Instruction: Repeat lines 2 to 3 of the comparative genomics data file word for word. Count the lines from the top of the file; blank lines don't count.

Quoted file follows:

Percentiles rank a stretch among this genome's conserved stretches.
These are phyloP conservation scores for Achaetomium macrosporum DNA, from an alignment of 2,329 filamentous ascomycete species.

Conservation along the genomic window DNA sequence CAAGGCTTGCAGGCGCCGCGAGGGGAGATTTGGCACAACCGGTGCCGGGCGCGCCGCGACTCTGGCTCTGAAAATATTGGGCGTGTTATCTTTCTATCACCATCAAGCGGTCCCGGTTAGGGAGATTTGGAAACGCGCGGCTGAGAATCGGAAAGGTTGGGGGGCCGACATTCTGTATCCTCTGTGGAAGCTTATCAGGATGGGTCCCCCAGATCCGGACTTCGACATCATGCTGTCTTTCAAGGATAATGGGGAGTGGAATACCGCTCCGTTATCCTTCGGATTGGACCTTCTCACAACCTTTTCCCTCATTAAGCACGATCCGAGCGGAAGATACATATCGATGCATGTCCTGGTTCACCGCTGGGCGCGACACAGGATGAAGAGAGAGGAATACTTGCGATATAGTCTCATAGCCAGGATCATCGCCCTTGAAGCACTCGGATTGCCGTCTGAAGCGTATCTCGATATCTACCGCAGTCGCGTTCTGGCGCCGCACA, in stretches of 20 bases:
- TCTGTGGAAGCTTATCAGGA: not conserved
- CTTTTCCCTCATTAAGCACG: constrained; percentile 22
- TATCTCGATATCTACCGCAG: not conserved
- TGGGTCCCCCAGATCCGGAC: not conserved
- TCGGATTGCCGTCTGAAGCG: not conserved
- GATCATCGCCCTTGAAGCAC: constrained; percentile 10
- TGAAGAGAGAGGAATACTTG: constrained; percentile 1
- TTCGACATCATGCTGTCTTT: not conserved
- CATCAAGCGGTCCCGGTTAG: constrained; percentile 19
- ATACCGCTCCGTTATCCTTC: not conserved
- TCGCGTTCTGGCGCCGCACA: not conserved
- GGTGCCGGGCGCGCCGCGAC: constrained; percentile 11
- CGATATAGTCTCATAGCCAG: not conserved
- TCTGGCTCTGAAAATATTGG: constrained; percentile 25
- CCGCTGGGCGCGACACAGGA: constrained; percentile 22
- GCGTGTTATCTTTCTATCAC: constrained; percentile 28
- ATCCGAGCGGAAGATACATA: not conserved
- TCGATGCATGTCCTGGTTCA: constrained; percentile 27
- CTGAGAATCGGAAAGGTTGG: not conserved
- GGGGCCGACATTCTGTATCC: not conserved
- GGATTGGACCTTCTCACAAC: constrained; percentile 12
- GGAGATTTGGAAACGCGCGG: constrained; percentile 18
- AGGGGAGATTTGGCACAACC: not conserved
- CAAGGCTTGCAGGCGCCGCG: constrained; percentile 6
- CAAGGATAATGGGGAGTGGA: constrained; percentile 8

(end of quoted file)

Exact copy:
These are phyloP conservation scores for Achaetomium macrosporum DNA, from an alignment of 2,329 filamentous ascomycete species.

Conservation along the genomic window DNA sequence CAAGGCTTGCAGGCGCCGCGAGGGGAGATTTGGCACAACCGGTGCCGGGCGCGCCGCGACTCTGGCTCTGAAAATATTGGGCGTGTTATCTTTCTATCACCATCAAGCGGTCCCGGTTAGGGAGATTTGGAAACGCGCGGCTGAGAATCGGAAAGGTTGGGGGGCCGACATTCTGTATCCTCTGTGGAAGCTTATCAGGATGGGTCCCCCAGATCCGGACTTCGACATCATGCTGTCTTTCAAGGATAATGGGGAGTGGAATACCGCTCCGTTATCCTTCGGATTGGACCTTCTCACAACCTTTTCCCTCATTAAGCACGATCCGAGCGGAAGATACATATCGATGCATGTCCTGGTTCACCGCTGGGCGCGACACAGGATGAAGAGAGAGGAATACTTGCGATATAGTCTCATAGCCAGGATCATCGCCCTTGAAGCACTCGGATTGCCGTCTGAAGCGTATCTCGATATCTACCGCAGTCGCGTTCTGGCGCCGCACA, in stretches of 20 bases: